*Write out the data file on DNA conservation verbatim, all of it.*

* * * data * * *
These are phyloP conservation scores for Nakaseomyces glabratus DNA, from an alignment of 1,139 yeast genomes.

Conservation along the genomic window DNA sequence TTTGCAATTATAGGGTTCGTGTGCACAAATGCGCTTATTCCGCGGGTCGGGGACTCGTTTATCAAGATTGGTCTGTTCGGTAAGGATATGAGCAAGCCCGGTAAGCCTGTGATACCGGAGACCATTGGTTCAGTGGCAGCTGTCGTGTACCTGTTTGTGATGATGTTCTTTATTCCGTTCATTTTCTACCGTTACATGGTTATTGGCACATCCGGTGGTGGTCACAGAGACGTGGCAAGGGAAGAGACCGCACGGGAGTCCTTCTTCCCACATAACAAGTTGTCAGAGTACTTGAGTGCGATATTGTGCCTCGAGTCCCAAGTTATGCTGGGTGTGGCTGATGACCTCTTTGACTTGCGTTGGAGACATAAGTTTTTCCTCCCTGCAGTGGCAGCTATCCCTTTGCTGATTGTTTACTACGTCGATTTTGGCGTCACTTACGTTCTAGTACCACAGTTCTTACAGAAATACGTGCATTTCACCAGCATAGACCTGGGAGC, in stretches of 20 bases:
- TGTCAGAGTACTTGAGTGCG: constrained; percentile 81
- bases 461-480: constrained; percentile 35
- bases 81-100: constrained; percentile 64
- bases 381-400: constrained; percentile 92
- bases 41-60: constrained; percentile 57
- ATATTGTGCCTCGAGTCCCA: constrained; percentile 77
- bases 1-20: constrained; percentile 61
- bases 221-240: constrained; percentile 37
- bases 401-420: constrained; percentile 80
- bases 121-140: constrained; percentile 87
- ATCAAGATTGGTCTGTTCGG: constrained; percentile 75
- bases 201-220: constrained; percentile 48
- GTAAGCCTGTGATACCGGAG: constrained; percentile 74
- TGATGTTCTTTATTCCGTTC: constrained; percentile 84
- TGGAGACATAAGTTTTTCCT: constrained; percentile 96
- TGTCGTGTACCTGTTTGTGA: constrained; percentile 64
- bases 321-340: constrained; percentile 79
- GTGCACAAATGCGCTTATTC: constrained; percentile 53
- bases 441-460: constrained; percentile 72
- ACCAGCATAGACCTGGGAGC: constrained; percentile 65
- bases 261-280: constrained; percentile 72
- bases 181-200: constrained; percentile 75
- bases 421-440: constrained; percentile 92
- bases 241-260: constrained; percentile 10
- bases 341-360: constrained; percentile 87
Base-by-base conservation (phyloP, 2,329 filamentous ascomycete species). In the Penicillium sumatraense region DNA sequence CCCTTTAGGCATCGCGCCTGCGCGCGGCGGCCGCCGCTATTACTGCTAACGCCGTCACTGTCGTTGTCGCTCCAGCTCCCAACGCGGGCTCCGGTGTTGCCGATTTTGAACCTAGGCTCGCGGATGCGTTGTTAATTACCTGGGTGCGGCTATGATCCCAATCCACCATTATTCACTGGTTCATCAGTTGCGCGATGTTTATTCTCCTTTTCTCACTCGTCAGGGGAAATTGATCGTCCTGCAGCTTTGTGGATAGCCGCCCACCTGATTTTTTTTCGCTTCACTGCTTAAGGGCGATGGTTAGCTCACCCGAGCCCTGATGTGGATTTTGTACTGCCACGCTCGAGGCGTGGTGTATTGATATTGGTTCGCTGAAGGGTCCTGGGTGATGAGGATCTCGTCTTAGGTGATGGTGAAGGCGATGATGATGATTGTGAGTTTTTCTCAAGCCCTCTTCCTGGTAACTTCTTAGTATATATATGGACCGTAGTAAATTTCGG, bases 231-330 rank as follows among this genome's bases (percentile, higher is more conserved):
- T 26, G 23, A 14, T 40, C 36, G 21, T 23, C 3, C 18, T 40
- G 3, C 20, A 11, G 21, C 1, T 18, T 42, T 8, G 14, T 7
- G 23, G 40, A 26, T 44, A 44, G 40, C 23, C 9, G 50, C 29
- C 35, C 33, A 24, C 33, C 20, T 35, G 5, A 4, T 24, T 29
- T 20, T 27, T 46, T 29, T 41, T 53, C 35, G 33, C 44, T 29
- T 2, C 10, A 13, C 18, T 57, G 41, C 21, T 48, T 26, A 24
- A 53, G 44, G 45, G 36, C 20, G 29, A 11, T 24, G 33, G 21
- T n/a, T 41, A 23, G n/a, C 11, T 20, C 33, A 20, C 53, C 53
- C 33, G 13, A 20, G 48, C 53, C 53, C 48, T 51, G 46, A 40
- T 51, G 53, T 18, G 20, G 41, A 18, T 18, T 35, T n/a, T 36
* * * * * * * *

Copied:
These are phyloP conservation scores for Nakaseomyces glabratus DNA, from an alignment of 1,139 yeast genomes.

Conservation along the genomic window DNA sequence TTTGCAATTATAGGGTTCGTGTGCACAAATGCGCTTATTCCGCGGGTCGGGGACTCGTTTATCAAGATTGGTCTGTTCGGTAAGGATATGAGCAAGCCCGGTAAGCCTGTGATACCGGAGACCATTGGTTCAGTGGCAGCTGTCGTGTACCTGTTTGTGATGATGTTCTTTATTCCGTTCATTTTCTACCGTTACATGGTTATTGGCACATCCGGTGGTGGTCACAGAGACGTGGCAAGGGAAGAGACCGCACGGGAGTCCTTCTTCCCACATAACAAGTTGTCAGAGTACTTGAGTGCGATATTGTGCCTCGAGTCCCAAGTTATGCTGGGTGTGGCTGATGACCTCTTTGACTTGCGTTGGAGACATAAGTTTTTCCTCCCTGCAGTGGCAGCTATCCCTTTGCTGATTGTTTACTACGTCGATTTTGGCGTCACTTACGTTCTAGTACCACAGTTCTTACAGAAATACGTGCATTTCACCAGCATAGACCTGGGAGC, in stretches of 20 bases:
- TGTCAGAGTACTTGAGTGCG: constrained; percentile 81
- bases 461-480: constrained; percentile 35
- bases 81-100: constrained; percentile 64
- bases 381-400: constrained; percentile 92
- bases 41-60: constrained; percentile 57
- ATATTGTGCCTCGAGTCCCA: constrained; percentile 77
- bases 1-20: constrained; percentile 61
- bases 221-240: constrained; percentile 37
- bases 401-420: constrained; percentile 80
- bases 121-140: constrained; percentile 87
- ATCAAGATTGGTCTGTTCGG: constrained; percentile 75
- bases 201-220: constrained; percentile 48
- GTAAGCCTGTGATACCGGAG: constrained; percentile 74
- TGATGTTCTTTATTCCGTTC: constrained; percentile 84
- TGGAGACATAAGTTTTTCCT: constrained; percentile 96
- TGTCGTGTACCTGTTTGTGA: constrained; percentile 64
- bases 321-340: constrained; percentile 79
- GTGCACAAATGCGCTTATTC: constrained; percentile 53
- bases 441-460: constrained; percentile 72
- ACCAGCATAGACCTGGGAGC: constrained; percentile 65
- bases 261-280: constrained; percentile 72
- bases 181-200: constrained; percentile 75
- bases 421-440: constrained; percentile 92
- bases 241-260: constrained; percentile 10
- bases 341-360: constrained; percentile 87
Base-by-base conservation (phyloP, 2,329 filamentous ascomycete species). In the Penicillium sumatraense region DNA sequence CCCTTTAGGCATCGCGCCTGCGCGCGGCGGCCGCCGCTATTACTGCTAACGCCGTCACTGTCGTTGTCGCTCCAGCTCCCAACGCGGGCTCCGGTGTTGCCGATTTTGAACCTAGGCTCGCGGATGCGTTGTTAATTACCTGGGTGCGGCTATGATCCCAATCCACCATTATTCACTGGTTCATCAGTTGCGCGATGTTTATTCTCCTTTTCTCACTCGTCAGGGGAAATTGATCGTCCTGCAGCTTTGTGGATAGCCGCCCACCTGATTTTTTTTCGCTTCACTGCTTAAGGGCGATGGTTAGCTCACCCGAGCCCTGATGTGGATTTTGTACTGCCACGCTCGAGGCGTGGTGTATTGATATTGGTTCGCTGAAGGGTCCTGGGTGATGAGGATCTCGTCTTAGGTGATGGTGAAGGCGATGATGATGATTGTGAGTTTTTCTCAAGCCCTCTTCCTGGTAACTTCTTAGTATATATATGGACCGTAGTAAATTTCGG, bases 231-330 rank as follows among this genome's bases (percentile, higher is more conserved):
- T 26, G 23, A 14, T 40, C 36, G 21, T 23, C 3, C 18, T 40
- G 3, C 20, A 11, G 21, C 1, T 18, T 42, T 8, G 14, T 7
- G 23, G 40, A 26, T 44, A 44, G 40, C 23, C 9, G 50, C 29
- C 35, C 33, A 24, C 33, C 20, T 35, G 5, A 4, T 24, T 29
- T 20, T 27, T 46, T 29, T 41, T 53, C 35, G 33, C 44, T 29
- T 2, C 10, A 13, C 18, T 57, G 41, C 21, T 48, T 26, A 24
- A 53, G 44, G 45, G 36, C 20, G 29, A 11, T 24, G 33, G 21
- T n/a, T 41, A 23, G n/a, C 11, T 20, C 33, A 20, C 53, C 53
- C 33, G 13, A 20, G 48, C 53, C 53, C 48, T 51, G 46, A 40
- T 51, G 53, T 18, G 20, G 41, A 18, T 18, T 35, T n/a, T 36